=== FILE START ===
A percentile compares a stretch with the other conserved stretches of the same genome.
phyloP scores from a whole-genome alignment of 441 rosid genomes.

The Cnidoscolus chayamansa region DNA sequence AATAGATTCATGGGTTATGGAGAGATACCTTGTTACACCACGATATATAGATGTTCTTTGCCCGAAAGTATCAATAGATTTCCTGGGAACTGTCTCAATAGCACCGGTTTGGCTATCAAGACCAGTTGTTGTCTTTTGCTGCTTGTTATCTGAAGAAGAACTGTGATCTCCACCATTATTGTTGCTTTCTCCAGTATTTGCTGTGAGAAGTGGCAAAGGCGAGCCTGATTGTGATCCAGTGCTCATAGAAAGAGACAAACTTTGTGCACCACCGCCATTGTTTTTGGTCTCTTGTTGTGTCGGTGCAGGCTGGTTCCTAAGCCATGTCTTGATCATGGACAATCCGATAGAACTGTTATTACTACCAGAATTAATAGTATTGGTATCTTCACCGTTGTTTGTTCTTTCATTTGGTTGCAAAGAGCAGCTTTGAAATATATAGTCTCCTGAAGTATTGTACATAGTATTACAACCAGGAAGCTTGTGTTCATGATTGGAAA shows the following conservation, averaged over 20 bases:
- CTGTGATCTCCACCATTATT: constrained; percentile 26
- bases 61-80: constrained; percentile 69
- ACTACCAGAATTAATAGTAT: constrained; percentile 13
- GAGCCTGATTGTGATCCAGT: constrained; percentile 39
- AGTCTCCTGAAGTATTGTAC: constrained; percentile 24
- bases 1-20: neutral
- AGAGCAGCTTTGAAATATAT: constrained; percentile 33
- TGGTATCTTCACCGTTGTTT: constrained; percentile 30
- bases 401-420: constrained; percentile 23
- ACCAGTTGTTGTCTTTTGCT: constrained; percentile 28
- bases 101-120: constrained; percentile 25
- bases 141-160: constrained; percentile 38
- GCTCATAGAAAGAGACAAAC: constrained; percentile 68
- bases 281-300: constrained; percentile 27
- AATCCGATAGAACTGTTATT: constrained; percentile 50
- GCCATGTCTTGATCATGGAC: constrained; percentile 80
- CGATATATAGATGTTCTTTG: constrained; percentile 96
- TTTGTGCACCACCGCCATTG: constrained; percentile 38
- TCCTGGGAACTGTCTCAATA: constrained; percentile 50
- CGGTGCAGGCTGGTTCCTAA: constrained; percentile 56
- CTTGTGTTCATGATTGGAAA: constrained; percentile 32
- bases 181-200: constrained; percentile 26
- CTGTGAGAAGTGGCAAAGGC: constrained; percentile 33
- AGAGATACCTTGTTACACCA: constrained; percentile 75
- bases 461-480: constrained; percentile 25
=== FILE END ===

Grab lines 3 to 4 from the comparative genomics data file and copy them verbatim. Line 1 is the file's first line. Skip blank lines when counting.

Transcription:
The Cnidoscolus chayamansa region DNA sequence AATAGATTCATGGGTTATGGAGAGATACCTTGTTACACCACGATATATAGATGTTCTTTGCCCGAAAGTATCAATAGATTTCCTGGGAACTGTCTCAATAGCACCGGTTTGGCTATCAAGACCAGTTGTTGTCTTTTGCTGCTTGTTATCTGAAGAAGAACTGTGATCTCCACCATTATTGTTGCTTTCTCCAGTATTTGCTGTGAGAAGTGGCAAAGGCGAGCCTGATTGTGATCCAGTGCTCATAGAAAGAGACAAACTTTGTGCACCACCGCCATTGTTTTTGGTCTCTTGTTGTGTCGGTGCAGGCTGGTTCCTAAGCCATGTCTTGATCATGGACAATCCGATAGAACTGTTATTACTACCAGAATTAATAGTATTGGTATCTTCACCGTTGTTTGTTCTTTCATTTGGTTGCAAAGAGCAGCTTTGAAATATATAGTCTCCTGAAGTATTGTACATAGTATTACAACCAGGAAGCTTGTGTTCATGATTGGAAA shows the following conservation, averaged over 20 bases:
- CTGTGATCTCCACCATTATT: constrained; percentile 26